Category: Technical Documentation

Technical Documentation

Note to self: Customizing the way XMetaL behaves

I usually work on DITA modules with Oxygen XML Editor, but some of my colleagues prefer to use XMetaL for their editing needs. They are mostly happy with the tool, but found some of the out-of-the-box features a bit annoying.

Updating the topic type templates

Whenever you create a new topic with XMetaL, the editor adds the following comment on each new topic:


This is not a big deal and it doesn’t really affect the published content, but having to look at the comment might bug some authors. So, let’s make it go away.

Dealing with HTML tags and inline items in Passolo

I’ve been using Passolo to deal with UI strings for nearly four years now. Our relationship hasn’t always been the happiest one, but so far, Passolo has been a good enough tool to deal with the .properties style UI strings that I work with:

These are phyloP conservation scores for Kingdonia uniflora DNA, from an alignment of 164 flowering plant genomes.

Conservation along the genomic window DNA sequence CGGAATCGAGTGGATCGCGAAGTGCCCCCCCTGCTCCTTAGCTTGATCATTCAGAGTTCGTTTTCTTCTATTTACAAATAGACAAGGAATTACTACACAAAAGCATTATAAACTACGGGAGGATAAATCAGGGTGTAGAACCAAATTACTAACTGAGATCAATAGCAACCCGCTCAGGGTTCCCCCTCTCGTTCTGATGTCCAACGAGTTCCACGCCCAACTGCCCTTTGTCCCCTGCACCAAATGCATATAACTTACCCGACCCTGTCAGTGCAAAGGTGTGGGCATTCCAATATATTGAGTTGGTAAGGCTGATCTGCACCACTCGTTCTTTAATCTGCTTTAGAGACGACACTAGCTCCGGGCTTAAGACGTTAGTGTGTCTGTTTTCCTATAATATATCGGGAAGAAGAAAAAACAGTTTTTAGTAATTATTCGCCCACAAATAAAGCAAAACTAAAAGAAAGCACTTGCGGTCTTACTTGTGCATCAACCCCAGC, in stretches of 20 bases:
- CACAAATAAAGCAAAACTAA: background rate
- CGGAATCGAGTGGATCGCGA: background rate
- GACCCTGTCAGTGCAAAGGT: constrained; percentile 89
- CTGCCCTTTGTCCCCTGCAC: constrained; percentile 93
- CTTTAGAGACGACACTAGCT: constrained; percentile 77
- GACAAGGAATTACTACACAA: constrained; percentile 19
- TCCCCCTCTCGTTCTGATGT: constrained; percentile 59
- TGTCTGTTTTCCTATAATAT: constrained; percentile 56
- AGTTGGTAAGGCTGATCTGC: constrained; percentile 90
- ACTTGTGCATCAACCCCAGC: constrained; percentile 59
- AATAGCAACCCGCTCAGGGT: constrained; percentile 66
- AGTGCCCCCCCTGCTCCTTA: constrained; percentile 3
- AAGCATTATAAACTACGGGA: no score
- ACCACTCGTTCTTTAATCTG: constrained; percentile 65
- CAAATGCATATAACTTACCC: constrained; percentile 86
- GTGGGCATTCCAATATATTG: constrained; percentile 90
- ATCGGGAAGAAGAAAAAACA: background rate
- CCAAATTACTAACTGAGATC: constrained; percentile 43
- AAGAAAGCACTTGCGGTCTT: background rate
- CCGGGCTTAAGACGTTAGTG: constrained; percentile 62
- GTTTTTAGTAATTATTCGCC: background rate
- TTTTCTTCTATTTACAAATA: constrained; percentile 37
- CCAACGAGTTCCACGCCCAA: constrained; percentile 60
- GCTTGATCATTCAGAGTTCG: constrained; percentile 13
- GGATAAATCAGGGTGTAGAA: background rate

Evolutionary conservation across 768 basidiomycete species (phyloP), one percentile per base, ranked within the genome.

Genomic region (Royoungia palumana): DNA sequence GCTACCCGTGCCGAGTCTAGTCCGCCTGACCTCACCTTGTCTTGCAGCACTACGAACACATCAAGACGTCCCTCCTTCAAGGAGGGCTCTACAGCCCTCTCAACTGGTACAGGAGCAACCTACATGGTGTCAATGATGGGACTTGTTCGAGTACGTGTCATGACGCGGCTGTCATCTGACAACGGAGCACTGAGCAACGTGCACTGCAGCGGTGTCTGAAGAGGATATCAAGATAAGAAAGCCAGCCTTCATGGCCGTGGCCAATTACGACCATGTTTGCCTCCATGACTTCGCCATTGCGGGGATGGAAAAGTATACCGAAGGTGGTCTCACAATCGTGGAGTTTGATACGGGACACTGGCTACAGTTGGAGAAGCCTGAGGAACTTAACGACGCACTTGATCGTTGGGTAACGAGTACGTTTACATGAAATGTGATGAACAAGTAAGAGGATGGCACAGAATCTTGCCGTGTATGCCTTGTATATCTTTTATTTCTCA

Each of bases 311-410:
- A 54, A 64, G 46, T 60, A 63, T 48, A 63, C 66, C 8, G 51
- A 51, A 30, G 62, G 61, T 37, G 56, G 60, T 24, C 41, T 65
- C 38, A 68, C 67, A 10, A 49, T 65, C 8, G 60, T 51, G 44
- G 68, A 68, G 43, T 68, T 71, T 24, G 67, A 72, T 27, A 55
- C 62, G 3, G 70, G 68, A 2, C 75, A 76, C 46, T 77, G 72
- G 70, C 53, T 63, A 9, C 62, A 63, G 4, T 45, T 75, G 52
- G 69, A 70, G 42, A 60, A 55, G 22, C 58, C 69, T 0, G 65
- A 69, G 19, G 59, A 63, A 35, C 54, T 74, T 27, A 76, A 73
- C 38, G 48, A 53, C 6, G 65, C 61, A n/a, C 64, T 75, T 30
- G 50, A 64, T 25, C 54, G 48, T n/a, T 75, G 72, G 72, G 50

service.common.username=Username number

All it takes to get underway in Passolo is a simple parser that recognizes the part before the = sign as the ID and the part after it as the string. Easy peasy.

Dealing with parameters

Sometimes, we need to present dynamic content like dates, usernames and document IDs on our UI. In these cases, our developers drop in the necessary values as parameters using curly brackets:

service.common.loggedInAs=You're logged in as {0}
service.common.viewingDocument=Viewing document {0} from {1}

Each parameter takes up just three characters, so you’d think there’s no need to have any special treatment for these, right? I have noticed that sometimes – not very often, though – some of our translators have accidentally deleted either the opening or the closing bracket. When we bake strings like those into the software, stuff tends to break and cause me grey hair. And that’s not nice.

The Inline Patterns tool

To combat broken parameters and grey hair, SDL has added a tool to Passolo that lets you define inline patterns that may appear in your UI strings. You can find it under the Project tab:


When you click Inline Patterns, Passolo pops up the Inline Patterns window. This is where all the magic happens.